Supporters of three Latina women on a hunger strike said health and safety concerns prompted them to end their two-week fast Monday night.
“The medical situation was getting pretty dangerous, as well as safety concerns,” said Domenic Powell, one of the N.C. Dream Team members who has kept a blog of their efforts.
One of the strikers, Loida Silva, fell ill was taken to the hospital Sunday night after suffering an apparent heat stroke.
Powell also said that the strikers had been contacted by someone known to be a sexual predator.
“It was becoming more apparent that it was wise not to proceed forward in that way,” Powell said.
Silva is doing well, Powell said, adding that the Dream Team is glad to see all three back home.
The N.C. Dream Team was formed earlier this year to support the federal DREAM Act. DREAM is an acronym for Development, Relief and Education for Alien Minors. It would allow the children of illegal immigrants to gain temporary legal status while they attend college or go into the military. Then they could begin the process of citizenship.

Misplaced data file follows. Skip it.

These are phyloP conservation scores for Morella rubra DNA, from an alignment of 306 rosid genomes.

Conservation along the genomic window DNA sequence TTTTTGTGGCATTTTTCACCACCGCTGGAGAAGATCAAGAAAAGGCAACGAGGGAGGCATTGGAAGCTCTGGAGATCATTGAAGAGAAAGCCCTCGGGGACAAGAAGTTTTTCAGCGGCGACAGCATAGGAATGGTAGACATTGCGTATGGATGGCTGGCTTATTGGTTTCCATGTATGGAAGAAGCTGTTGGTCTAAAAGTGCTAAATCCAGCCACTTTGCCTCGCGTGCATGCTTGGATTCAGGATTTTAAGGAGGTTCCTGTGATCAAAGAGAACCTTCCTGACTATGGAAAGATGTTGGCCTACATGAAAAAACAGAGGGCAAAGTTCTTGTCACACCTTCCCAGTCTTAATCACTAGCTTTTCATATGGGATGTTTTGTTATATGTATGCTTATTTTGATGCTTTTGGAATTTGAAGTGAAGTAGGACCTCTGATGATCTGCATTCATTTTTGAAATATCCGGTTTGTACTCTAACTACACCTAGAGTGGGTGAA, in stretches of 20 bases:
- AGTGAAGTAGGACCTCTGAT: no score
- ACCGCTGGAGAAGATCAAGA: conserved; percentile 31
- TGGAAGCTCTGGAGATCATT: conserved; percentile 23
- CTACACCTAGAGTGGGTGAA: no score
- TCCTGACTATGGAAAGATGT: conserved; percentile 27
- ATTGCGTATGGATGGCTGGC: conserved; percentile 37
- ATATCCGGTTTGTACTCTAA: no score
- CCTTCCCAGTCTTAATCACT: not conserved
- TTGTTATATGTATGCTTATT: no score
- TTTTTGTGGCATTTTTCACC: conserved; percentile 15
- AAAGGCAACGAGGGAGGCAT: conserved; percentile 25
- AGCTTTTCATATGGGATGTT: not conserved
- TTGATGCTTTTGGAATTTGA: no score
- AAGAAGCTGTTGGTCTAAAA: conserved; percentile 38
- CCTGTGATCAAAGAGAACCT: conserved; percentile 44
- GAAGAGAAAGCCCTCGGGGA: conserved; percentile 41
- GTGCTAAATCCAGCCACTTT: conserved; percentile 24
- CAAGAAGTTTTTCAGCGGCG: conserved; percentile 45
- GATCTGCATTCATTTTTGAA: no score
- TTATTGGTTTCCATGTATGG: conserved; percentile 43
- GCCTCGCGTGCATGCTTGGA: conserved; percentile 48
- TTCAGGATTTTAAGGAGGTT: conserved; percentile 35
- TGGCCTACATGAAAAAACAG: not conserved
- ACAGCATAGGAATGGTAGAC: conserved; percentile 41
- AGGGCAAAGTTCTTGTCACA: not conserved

The strikers have yet to succeed in one of their goals. They weren’t able to get a commitment from U.S. Sen. Kay Hagan, D-N.C., to sign on as a cosponsor of the DREAM Act.
Hagan said that she supports considering aspects of the DREAM Act as a part of comprehensive immigration reform.
Powell said that the act should be considered separately, since there’s a greater likelihood of getting the DREAM Act passed than comprehensive immigration reform.
“It’s like saying you’re going to win a baseball game by hitting home runs,” Powell said. He said the DREAM Act had more bipartisan support than comprehensive immigration reform.
They feel like the hunger strike, which lasted two weeks, did advance their cause.
“I think it brought a lot of awareness to the DREAM Act and immigration reform in general,” said Powell, a recent UNC Chapel Hill graduate who now lives in Carrboro. “There’s been a lot of discussion of comprehensive immigration reform.”
Powell said that the Dream Team would continue to raise awareness about the act.
“We’re all very excited to be moving forward together,” Powell said.